In the Outdoor Industry, Regulations Are Job Creators, Not Job Killers

flyfishing guide
A fly fishing guide with his client. The outdoor industry, which accounts for more U.S. jobs than energy and coal mining combined, depends on environmental regulations to continue to thrive.mthoodterritory/flickr

By now anyone who has paid attention knows that President Trump links the word “regulations” with the phrase “job killing.”

In fact, if you enter “Trump and job-killing regulations” into a Google search, you’ll get nearly 26 million hits in less than a second.

It’s the reason Trump and his supporters give for their desire to reduce environmental regulations—especially those involving protections for public lands and water, fish, and wildlife. And it’s the same reason they offer for expanded mining and energy development on public lands, and for changing the priorities at the BLM and Forest Service to give those activities priority over outdoors recreation, fish, and wildlife.

But research shows the president’s regulation-killing actions could actually cost the nation jobs and economic benefits.

That’s because many of the regulations he wants to repeal or dilute are actually job creators, not job destroyers.

In fact, many of them are essential to sustaining 7.6 million jobs in just one industry—more than all the energy and coal mining jobs in the country.

What is the outdoor industry?

It’s all the businesses that enable Americans to go hunting, fishing, backpacking, camping, rafting, paddling, boating, birdwatching, and hiking.

Many people have a hard time equating “recreation” with “business”—much less “job creation” and “economic impact.” That’s understandable; when we “recreate,” the last thing on our mind is business.

Unfortunately, many lawmakers who are now deciding management policy on our public lands don’t recognize that these recreations are large and important business engines for the economy.

The latest report from the Outdoor Industry Association lays out the economic facts about the industry, which generates:

  • 7.6 million jobs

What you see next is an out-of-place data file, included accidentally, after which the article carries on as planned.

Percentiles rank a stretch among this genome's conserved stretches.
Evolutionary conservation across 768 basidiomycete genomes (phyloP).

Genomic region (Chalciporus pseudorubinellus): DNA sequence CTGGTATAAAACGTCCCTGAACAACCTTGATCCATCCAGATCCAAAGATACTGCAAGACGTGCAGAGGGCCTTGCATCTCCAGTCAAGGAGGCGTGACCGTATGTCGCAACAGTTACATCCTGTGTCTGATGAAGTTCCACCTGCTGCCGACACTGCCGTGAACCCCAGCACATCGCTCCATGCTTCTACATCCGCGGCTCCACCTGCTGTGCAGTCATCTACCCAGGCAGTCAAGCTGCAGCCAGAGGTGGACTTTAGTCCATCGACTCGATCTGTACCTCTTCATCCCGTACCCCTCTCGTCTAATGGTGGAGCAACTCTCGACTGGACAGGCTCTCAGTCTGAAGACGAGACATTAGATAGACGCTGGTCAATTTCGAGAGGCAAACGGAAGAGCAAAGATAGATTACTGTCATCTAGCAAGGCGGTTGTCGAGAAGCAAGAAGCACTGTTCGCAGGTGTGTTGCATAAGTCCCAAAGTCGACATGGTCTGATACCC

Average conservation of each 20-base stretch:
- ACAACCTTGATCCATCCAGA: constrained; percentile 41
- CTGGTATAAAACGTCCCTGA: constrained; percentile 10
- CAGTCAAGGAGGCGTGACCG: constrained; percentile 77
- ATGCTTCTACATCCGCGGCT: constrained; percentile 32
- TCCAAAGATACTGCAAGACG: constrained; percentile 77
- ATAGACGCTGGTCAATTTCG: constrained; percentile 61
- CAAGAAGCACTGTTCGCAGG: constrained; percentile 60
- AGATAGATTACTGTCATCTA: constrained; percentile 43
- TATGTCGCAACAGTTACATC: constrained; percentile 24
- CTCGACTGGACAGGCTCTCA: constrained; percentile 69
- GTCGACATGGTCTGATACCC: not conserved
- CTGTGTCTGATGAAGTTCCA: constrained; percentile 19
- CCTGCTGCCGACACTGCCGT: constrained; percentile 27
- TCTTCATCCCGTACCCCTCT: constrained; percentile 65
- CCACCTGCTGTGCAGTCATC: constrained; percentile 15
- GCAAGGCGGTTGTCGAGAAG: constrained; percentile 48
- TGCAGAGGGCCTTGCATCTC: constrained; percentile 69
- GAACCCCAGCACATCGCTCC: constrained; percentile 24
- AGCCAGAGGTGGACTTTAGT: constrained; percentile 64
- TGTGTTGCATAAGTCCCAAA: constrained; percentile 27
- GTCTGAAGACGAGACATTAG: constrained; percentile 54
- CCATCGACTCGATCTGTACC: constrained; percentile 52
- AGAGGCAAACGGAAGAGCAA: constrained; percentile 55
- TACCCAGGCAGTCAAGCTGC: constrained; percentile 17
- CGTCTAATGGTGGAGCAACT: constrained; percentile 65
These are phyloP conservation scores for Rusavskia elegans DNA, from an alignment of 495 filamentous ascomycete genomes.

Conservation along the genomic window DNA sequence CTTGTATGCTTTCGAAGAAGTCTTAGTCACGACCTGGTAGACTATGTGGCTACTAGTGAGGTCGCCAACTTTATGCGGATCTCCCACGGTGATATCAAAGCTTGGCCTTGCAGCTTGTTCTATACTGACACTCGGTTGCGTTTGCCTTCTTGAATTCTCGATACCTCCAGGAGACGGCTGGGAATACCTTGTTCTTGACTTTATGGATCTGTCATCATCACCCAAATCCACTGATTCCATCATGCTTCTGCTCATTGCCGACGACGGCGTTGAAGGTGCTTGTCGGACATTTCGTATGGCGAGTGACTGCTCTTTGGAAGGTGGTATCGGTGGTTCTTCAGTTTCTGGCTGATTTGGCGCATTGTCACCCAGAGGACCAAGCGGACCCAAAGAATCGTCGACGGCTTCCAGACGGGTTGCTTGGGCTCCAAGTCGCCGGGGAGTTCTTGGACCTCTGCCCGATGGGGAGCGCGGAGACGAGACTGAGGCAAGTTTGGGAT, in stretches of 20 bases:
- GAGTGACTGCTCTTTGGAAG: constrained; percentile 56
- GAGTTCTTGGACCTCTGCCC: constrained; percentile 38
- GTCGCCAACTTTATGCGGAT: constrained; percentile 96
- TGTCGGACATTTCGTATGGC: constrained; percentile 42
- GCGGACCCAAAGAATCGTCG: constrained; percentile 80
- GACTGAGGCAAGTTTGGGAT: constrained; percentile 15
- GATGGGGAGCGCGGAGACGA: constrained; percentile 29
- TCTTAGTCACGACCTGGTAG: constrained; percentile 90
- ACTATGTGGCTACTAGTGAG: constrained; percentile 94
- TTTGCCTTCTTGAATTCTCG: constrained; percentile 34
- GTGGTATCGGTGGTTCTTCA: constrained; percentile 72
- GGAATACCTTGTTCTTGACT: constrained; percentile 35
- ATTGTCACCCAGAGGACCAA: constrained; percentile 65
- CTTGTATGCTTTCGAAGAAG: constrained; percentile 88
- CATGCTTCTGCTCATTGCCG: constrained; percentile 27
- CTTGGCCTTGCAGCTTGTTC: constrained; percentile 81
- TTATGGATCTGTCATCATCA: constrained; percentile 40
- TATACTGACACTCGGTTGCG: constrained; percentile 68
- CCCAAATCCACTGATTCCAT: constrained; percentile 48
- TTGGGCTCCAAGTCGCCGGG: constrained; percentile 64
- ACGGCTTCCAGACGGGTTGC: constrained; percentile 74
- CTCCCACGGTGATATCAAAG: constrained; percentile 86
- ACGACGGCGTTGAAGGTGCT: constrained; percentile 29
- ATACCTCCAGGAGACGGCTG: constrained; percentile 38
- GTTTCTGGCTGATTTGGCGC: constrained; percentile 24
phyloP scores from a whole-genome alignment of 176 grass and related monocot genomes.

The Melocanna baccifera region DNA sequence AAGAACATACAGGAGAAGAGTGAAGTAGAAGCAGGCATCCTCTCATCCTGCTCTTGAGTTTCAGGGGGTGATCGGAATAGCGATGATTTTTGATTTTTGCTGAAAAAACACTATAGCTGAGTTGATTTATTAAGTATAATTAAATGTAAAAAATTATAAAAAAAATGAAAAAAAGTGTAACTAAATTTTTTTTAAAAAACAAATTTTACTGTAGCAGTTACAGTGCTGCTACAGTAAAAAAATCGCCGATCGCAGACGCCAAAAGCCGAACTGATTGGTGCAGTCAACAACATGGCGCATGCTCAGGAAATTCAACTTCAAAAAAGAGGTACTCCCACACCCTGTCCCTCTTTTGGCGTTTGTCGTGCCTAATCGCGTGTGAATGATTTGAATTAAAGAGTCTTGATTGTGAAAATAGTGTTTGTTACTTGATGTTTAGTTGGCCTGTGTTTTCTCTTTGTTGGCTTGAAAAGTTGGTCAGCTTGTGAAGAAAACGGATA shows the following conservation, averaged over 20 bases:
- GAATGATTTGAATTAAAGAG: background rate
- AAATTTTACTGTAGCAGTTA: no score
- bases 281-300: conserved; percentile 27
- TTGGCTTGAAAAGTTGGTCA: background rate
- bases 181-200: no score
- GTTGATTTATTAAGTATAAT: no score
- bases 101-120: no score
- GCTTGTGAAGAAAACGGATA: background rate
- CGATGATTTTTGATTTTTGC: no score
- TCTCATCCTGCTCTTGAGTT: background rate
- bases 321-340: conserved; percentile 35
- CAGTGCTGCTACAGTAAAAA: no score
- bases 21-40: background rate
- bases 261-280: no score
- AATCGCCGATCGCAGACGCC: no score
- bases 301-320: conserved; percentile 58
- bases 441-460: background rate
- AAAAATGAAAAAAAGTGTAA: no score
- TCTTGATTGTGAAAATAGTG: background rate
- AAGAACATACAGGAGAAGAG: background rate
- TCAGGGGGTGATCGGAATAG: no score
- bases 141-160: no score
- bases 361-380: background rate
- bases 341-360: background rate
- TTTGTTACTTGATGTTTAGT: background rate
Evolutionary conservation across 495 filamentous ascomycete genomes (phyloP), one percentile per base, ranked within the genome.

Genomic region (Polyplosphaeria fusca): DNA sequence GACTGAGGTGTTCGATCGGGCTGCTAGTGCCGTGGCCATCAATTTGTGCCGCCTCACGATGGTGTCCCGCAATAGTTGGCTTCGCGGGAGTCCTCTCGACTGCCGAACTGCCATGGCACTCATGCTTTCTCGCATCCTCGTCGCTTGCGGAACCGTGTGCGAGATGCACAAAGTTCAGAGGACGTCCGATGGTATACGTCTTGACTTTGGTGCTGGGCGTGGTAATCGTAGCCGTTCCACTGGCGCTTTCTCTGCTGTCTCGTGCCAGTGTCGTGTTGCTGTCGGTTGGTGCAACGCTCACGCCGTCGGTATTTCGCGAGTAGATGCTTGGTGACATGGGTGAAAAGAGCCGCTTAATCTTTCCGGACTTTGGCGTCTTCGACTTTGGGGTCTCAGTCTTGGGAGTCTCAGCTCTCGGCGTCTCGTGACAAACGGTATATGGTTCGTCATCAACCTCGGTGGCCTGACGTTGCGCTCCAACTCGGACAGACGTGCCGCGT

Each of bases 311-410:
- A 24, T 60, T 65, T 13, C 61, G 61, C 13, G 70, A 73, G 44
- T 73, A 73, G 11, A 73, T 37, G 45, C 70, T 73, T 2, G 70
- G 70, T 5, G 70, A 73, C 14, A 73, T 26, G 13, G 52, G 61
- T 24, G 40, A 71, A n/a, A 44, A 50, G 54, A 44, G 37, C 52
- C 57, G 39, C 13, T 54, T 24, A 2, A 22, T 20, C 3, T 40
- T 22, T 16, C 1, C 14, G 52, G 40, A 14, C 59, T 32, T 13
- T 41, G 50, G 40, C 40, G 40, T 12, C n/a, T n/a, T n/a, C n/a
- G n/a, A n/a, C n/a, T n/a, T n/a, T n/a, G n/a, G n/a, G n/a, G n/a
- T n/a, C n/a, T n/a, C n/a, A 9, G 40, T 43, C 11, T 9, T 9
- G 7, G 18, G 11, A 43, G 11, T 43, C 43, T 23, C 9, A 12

• $887 million in consumer spending
  • $65.3 billion in federal tax revenue
  • $59.2 billion in state and local taxes

These businesses depend on large expanses of healthy public land and water carefully managed to ensure the qualities that support those activities. This means undisturbed natural ecosystems, some sections of solitude, balanced populations of fish and game within specific ecosystems, and well-maintained trails systems, parks, and camping facilities.

This doesn’t mean every one of the nearly 600 million acres of public lands—roughly 26 percent of the nation’s total—should be set aside purely for recreation. And, in fact, they are not. Only 6 percent are set aside as wilderness. The rest are largely managed for multiple uses, including timbering, oil and gas extraction, and mining activities.

The extraction industries and their supporters in Congress—including the president—often suggest that they have been locked out of these lands, especially by regulations and management plans enacted by the Obama administration.

The truth is the opposite. In fact, record amounts of energy were produced on public lands during the Obama administration, even as management plans were amended— after record public comment—to reflect better consideration for outdoors recreation, fish, wildlife, and ecosystem health.

And those same companies have yet to drill on thousands of permits covering tens of thousands of acres.

Indeed, transferring federal lands to state ownership in some western states in order to enhance energy production might have a negative impact on state economies.

For example, the OIA study showed that in 2012, outdoor recreation in Utah accounted for:

  • 122,000 state jobs
  • $12 billion in consumer spending
  • $3.6 billion in wages and salaries
  • $856 million in state and local taxes

Much of that could be lost if Utah politicians are successful in wresting control of federal lands in that state.

The president seems to be working against himself in West Virginia as well. He claims he was trying to help coal miners in that state by attacking clean air rules and killing a regulation to prevent mountaintop removal mining from pollution streams.

But coal mining is dying because of market conditions, not regulations. And it employs far fewer than the outdoors recreation business that will be hurt by the president's actions.

Coal mining employs about 20,000 in that state, but according to the OIA report, in 2012 the outdoors recreation industry in West Virginia accounted for:

  • 82,000 state jobs
  • $7.6 billion in state spending
  • $2.0 billion in wages and salaries
  • $532 million in state and local taxes

Sportsmen need to know these facts and have them ready to send to their congressional delegation when these issues come up for considering in Washington. This is especially important if you are a registered member of the GOP—the party that is pro-business.

Because, in this case, regulations are pro-business—pro outdoors recreation business, made up of those thousands of companies whose 7.2 million employees depend on those regulations.